Chapter Talk – First Sunday of Advent – December 1, 2019, cycle-A
Vigilant and ready…to receive. God comes: “God is underway toward us” (Hans Urs von Balthasar, Light of the Word, p.13). Images, words straining to open our hearts to receive what awaits us during this Advent-Christmas season.
“We wait for the fullness. We watch for the completion of the promise. We vigil for the coming of the unimaginable fruition of the seed growing from the beginning in the heart of God” (p.16). With these stirring words of Wendy Wright from her book, The Vigil, we are given a window into the Advent-Christmas season.
In many ways this liturgical time is one of paradox. In the outer world about us it is known as a ‘busy’ time. Yet everything about the deeper meaning of what is waiting us is opposite of being busy and pre-occupied; like Martha in Luke’s gospel, ‘busy with so many things’ (Lk 10:41). Can we be occupied with the many things that demand our attention and still take time to enter into the deep silence, the silence which is the birthing ground for God’s promise of new life, the birth of Christ in the human soul.
With the First Sunday of Advent the horizon of God’s promise and the fulfillment of that promise at Christmas is drawn. We prepare to celebrate the historical birth of Jesus andwe prepare for the Christ life to be born again within us. We need this birth, each one of us, more than ever. It is a blessing to have the liturgical calendar with its daily readings to help us remember and to nurture our spiritual hunger, to point us to the ‘kairos’ moments where God will birth forth so simply and quietly within us and in our midst. Will we be vigilant and ready…to receive?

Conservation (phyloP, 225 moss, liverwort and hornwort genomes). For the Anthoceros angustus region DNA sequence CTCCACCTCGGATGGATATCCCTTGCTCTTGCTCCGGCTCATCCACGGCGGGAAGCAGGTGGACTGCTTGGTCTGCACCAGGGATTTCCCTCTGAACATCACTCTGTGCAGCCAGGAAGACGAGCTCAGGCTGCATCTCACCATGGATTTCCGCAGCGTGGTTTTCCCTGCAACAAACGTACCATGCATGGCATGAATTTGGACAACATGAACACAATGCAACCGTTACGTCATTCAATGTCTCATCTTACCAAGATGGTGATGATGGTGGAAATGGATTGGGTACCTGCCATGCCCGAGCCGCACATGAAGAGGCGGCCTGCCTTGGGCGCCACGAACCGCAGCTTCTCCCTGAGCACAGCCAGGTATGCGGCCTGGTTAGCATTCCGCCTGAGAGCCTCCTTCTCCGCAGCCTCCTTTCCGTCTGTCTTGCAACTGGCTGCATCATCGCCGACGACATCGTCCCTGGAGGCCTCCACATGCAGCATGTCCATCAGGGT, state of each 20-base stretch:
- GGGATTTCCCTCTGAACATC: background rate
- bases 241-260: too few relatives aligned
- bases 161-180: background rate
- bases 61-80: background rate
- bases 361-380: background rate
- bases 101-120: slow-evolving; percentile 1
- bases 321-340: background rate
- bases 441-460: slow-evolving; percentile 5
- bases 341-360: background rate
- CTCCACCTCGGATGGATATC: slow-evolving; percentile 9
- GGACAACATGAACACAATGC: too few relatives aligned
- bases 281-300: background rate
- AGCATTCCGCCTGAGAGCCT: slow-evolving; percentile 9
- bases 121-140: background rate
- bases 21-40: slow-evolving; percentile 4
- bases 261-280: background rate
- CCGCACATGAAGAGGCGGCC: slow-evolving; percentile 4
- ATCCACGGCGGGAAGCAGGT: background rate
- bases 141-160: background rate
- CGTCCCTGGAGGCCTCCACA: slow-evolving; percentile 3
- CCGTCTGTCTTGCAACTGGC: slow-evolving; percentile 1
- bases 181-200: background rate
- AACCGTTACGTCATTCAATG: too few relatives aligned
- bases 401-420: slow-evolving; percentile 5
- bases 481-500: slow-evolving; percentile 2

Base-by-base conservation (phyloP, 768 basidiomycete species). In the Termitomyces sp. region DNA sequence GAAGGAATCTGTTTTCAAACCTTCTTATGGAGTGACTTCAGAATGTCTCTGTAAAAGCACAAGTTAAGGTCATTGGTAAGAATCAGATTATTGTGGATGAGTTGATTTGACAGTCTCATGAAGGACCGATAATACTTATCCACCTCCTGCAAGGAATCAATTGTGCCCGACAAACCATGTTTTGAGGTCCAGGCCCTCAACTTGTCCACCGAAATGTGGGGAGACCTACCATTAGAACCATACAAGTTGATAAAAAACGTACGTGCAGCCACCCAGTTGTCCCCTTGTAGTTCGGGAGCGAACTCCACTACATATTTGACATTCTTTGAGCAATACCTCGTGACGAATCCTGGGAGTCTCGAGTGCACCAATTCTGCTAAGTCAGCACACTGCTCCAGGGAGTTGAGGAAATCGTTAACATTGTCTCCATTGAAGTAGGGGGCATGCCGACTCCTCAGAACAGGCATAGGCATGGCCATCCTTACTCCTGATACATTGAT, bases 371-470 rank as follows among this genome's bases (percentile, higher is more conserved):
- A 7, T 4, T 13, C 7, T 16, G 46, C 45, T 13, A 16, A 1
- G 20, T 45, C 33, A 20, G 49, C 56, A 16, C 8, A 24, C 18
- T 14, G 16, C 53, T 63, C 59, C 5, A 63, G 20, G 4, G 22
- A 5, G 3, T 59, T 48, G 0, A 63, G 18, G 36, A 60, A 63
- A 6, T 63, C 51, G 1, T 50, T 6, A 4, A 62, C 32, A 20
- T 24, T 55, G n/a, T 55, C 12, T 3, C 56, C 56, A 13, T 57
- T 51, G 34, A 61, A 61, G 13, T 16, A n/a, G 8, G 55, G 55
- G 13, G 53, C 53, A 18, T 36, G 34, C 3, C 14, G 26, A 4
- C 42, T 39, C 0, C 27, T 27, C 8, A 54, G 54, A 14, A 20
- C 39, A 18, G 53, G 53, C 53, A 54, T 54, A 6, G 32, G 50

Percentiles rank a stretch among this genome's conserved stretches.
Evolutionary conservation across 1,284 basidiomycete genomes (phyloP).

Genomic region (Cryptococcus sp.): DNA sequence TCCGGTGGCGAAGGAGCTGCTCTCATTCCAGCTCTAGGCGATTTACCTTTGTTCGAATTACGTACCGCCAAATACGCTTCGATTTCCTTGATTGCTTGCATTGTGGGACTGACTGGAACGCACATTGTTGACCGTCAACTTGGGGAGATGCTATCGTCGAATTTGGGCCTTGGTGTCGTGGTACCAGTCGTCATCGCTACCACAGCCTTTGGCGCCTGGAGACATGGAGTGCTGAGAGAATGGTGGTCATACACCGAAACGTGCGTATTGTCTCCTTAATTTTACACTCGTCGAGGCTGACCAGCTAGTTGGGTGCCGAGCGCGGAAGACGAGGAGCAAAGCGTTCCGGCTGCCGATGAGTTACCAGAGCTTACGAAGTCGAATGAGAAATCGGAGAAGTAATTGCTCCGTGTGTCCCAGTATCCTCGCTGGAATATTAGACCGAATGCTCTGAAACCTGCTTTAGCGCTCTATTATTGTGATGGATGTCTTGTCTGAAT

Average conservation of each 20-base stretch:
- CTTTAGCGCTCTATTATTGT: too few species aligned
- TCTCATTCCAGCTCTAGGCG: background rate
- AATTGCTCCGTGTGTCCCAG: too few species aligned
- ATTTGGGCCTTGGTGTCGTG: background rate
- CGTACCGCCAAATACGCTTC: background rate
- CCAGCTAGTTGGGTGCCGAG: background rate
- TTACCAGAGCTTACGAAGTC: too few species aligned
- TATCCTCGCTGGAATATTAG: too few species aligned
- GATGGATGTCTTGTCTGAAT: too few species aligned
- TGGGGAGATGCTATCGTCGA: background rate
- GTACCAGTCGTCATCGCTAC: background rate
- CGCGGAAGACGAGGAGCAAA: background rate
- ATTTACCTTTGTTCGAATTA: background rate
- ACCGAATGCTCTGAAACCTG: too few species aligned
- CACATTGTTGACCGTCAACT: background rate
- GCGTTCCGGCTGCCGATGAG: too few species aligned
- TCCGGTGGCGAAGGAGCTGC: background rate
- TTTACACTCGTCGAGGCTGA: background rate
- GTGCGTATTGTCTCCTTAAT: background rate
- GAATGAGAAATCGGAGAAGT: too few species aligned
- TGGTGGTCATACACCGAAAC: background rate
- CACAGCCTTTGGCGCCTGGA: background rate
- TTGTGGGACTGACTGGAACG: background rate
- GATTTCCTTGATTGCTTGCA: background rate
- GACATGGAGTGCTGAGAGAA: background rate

As I mentioned, the Advent-Christmas season places us at the center of spiritual paradox. In nature we are at the darkest time of the year. There is a deep silence in nature that we do not find in other seasons. And then there is the silent nature of our inner lives. There exists a darkness that opposes life, it can pull us into such depressive feelings as hopelessness, anxiety, meaninglessness. With God’s grace, which is never absent, we refuse to give this darkness power over our lives; we meet it with the anchor of faith and the trust in the ‘promise’ of salvation that is coming. Then there is another kind of ‘darkness’: John of the Cross names it ‘the dark night of the soul’. This dark night is different in that it is the fertile ground for new life. Here is how Meister Eckhart speaks about this darkness: “You cannot do better than to place yourself in darkness and unknowing” (Sermons & Treatises, vol. I, p.41). With our rational faculties and our need to control to be sure of outcomes, this is not an easy invitation to accept. However, Eckhart goes on to say: “But what is this darkness? What do you call it? What is its name? The only name it has is ‘potential receptivity’…” (p.41). To go into the silence, to be still and wait, yes, in darkness and unknowing. Here our faith is tested. We wait in darkness, “empty and bare,” in this climate of ‘potential receptivity’. Surrendering all and patiently waiting…God will not disappoint. In Eckhart’s words: “As for what profits you to pursue this possibility, to keep yourself empty and bare, just following and tracking this darkness and unknowing without turning back – it contains the chance to gain Him who is all things. And the more barren you are of self and unwitting of all things, the nearer you are to Him” (p.42).
Imagine what awaits: each one of us bearing the new Christ life together: with words of hope, with a presence of a true peace, with the birthing of a love that casts out all fear, living a love that forgives and heals, a love that is unconditional, expecting nothing in return, a love that loves because it has been graced with the gift: the gift of God’s beloved Son. God with us, breathing forth a life and a love stronger than the powers of death. Preparing the heart and soul to receive: the gift…the gift that is coming. Yes, He is coming, even in spite of ourselves and our wavering faith! Together we wait, together we hope, together we dwell in the darkness of ‘potential receptivity’.